By Carolyn J. Lukensmeyer
As the House Intelligence Committee was conducting its impeachment hearings this past week, the country was once again shown what extreme partisanship looks like. The pitched battles inside the committee room and the party line talking points flowing on Twitter and cable news serve as the latest example of how deeply entrenched partisan behavior is undermining our democracy. The whole spectacle is enough to drive citizens-- no matter their party affiliation-- to despair.
But during the impeachment hearings, in another meeting room on Capitol Hill, we were given a timely reminder of the power of bipartisanship and a reason to hope. The Javits Foundation gave its lifetime achievement award to former Senator Richard Lugar to recognize his extraordinary commitment to bipartisan leadership during his six terms in the U.S. Senate and beyond. At the same ceremony, The Javits Foundation also honored Democratic Congressman Hakeem Jeffries of New York and Republican Congressman Doug Collins of Georgia for their ongoing commitment to bipartisanship.
Senator Lugar served as a Republican Senator from Indiana from 1977 to 2013, and he was known for reaching across the aisle to get legislation passed. The most celebrated example is the Nunn-Lugar Cooperative Soviet Nuclear Threat Reduction Act, passed in 1991, which Lugar crafted in collaboration with Georgia Democratic Senator Sam Nunn, among others. Over his long career in the Senate, Lugar broke ranks with his own party on issues ranging from immigration to congressional earmarks. When President Barack Obama presented Lugar with the Presidential Medal of Freedom in 2013, he praised him as “someone who wasn’t a Republican or Democrat first, but a problem-solver.”
One of the animating forces in Lugar’s political life was the idea that elected officials had to seek consensus whenever possible in order for our democracy to succeed. In his mind, settling for a 51-percent majority on issues was not enough; aiming to secure at least 60 or 70 percent support helped foster a spirit of compromise that would pay future dividends. Lugar put it this way: “If the minority is not a participant, it begins to see its job as frustrating the majority. A 51-percent mentality deepens cynicism, sharpens political vendettas, and depletes the national reserve of good will that is critical to our survival in hard times. Leaders should not content themselves with 51 percent if they can expand a working majority through outreach, judicious rhetoric, bipartisan alliances, and thoughtful argumentation.”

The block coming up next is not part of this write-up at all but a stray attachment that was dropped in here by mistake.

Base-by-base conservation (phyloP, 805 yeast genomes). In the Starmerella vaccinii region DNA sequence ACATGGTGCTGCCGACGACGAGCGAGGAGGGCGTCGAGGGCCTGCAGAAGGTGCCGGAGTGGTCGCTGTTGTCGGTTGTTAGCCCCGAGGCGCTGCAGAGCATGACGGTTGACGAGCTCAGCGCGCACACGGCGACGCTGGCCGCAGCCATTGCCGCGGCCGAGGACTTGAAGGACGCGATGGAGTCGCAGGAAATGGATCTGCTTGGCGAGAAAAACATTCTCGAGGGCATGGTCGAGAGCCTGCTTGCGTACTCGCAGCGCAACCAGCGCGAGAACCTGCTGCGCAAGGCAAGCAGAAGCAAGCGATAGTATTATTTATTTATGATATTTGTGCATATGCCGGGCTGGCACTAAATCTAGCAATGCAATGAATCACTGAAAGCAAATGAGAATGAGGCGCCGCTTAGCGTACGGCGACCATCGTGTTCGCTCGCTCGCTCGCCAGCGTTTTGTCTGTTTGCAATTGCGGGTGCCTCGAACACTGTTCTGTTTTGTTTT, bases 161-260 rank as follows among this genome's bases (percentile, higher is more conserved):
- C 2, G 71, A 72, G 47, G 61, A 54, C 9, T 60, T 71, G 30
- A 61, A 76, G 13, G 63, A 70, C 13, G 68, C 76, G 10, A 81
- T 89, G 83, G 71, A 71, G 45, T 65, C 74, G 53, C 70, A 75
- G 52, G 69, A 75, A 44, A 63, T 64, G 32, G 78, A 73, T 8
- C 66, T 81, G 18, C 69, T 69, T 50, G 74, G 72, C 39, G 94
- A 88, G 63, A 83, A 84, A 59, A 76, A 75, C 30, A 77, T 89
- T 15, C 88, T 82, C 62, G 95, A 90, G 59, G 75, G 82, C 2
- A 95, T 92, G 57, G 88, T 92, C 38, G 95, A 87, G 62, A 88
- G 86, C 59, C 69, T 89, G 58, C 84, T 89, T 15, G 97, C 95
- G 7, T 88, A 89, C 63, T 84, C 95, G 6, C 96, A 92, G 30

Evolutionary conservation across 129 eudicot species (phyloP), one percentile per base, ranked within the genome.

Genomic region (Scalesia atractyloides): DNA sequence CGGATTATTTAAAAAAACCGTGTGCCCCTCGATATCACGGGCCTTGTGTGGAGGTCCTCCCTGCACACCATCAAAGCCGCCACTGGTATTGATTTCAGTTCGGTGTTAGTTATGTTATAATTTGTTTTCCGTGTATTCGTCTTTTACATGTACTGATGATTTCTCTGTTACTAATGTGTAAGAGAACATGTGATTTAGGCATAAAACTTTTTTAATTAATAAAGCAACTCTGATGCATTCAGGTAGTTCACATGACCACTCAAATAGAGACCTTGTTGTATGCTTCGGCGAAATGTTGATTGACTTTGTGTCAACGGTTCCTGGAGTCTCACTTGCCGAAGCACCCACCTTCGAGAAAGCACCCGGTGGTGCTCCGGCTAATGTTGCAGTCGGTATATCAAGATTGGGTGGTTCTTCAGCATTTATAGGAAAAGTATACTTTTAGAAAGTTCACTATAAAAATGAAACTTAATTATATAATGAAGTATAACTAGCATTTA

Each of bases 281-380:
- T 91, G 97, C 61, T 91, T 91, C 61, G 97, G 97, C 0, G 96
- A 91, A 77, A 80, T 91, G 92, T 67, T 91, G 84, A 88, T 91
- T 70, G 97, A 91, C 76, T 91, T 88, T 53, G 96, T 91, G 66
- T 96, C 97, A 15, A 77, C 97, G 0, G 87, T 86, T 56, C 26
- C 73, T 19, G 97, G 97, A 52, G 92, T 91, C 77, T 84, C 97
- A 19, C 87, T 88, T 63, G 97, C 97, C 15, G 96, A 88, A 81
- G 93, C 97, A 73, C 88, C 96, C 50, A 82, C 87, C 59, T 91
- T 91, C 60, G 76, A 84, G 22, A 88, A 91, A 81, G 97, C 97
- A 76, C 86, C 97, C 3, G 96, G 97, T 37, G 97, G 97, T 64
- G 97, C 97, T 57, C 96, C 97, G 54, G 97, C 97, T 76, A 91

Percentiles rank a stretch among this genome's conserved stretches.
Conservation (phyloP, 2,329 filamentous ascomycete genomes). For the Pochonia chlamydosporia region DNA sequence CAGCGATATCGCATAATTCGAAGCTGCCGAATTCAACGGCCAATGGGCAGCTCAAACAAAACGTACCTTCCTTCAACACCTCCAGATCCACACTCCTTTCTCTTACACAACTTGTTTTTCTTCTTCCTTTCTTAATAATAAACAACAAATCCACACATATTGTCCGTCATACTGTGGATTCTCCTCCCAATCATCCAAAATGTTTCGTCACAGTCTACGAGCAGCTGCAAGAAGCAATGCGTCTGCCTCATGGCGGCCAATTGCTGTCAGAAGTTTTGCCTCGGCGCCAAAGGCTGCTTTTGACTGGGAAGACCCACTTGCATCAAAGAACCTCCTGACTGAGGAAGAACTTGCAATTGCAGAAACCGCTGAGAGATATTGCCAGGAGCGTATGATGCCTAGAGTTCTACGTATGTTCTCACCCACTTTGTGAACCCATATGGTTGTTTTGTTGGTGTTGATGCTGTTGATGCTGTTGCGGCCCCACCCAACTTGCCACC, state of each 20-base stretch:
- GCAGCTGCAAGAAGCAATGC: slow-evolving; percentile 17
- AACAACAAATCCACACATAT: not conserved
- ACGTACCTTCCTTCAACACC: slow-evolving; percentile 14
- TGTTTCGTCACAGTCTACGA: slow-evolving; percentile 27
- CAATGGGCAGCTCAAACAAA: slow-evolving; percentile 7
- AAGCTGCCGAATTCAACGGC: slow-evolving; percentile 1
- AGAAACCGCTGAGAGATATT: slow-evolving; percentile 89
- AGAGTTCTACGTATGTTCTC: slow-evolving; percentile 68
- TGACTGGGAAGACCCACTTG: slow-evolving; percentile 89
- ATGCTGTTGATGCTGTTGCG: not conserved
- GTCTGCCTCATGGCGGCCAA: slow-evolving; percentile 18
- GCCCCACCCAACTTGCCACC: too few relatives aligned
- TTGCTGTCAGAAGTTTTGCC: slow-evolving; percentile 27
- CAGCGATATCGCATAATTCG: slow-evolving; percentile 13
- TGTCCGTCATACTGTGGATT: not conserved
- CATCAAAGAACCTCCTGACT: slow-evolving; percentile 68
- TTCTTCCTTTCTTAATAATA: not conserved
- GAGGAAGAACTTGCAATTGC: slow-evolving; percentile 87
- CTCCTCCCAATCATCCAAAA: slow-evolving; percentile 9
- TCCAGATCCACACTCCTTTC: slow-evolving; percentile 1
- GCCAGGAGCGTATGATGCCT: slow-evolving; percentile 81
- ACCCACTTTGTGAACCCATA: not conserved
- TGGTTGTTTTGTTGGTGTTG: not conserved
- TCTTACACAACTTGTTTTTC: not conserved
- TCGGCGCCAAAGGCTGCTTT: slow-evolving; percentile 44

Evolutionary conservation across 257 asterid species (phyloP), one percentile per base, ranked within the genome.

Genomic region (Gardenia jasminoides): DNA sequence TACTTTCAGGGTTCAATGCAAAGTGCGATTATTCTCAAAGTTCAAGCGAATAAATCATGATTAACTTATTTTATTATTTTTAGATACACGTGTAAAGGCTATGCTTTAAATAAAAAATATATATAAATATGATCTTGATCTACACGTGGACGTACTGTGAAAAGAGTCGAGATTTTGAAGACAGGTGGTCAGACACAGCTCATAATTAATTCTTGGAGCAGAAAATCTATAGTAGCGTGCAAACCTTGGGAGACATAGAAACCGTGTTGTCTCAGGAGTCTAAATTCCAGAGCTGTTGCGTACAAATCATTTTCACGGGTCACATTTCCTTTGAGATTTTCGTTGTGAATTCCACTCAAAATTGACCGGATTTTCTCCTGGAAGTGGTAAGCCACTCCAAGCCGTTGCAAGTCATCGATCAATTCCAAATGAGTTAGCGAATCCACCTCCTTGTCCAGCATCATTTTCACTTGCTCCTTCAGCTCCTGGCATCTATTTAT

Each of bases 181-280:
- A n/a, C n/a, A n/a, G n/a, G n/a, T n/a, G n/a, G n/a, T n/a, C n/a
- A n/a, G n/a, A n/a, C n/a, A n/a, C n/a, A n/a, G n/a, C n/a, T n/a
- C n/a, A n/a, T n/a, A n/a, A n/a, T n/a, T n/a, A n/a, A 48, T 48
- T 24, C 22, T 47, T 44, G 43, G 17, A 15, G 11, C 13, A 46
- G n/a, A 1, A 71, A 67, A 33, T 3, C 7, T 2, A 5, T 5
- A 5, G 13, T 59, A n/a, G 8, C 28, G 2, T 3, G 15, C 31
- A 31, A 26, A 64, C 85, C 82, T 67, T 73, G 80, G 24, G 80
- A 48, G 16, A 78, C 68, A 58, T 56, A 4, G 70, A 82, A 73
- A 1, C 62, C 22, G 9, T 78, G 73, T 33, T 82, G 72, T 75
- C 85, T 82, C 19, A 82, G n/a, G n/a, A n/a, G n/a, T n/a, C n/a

Lugar carried these principles forward after his retirement from the Senate. He founded The Lugar Center, a non-profit dedicated to seeking solutions to 21st century global problems and promoting civil dialogue to encourage bipartisan governance. He also served on the advisory board of the National Institute for Civil Discourse (NICD), which urges elected officials to work together to solve our biggest problems, while embracing the idea that people with different values and political preferences can discuss their differences in a civil and productive manner.
As the Executive Director of NICD from July 2012 to January 2019, I got to experience Senator Lugar’s commitment firsthand. He clearly understood that the social norms of civility and respect are foundational to a healthy democracy and that our current political climate and culture are degrading and undermining those important norms. He was always one of the first to speak up when NICD needed to take a stand about an egregious violation of civility and respect in our politics.
Richard Lugar passed away earlier this year, but the bipartisan spirit he embodied is very much alive. Organizations like The Lugar Center, NICD and others are working tirelessly to model and foster civility and to encourage citizens and elected leaders at all levels of government to engage in honest dialogue in order to find common ground and common sense solutions to the biggest problems we face.
While it’s easy to despair as we watch the polarized impeachment process unfold in Washington, Senator Lugar’s example and perspective should inspire all Americans. After serving 36 years in the Senate, Lugar observed: “The inherent strengths and traditions of American democracy far outweigh any recent erosion of our political culture. We have lived through eras far more difficult than the present one and we possess all that is necessary to build upon the great American experiment.”
All of us-- Democrats, Republicans and Independents--- can give thanks this Thanksgiving week for statesmen like Richard Lugar and public servants like Hakeem Jeffries and Doug Collins, whose leadership reminds us that bipartisanship lives on.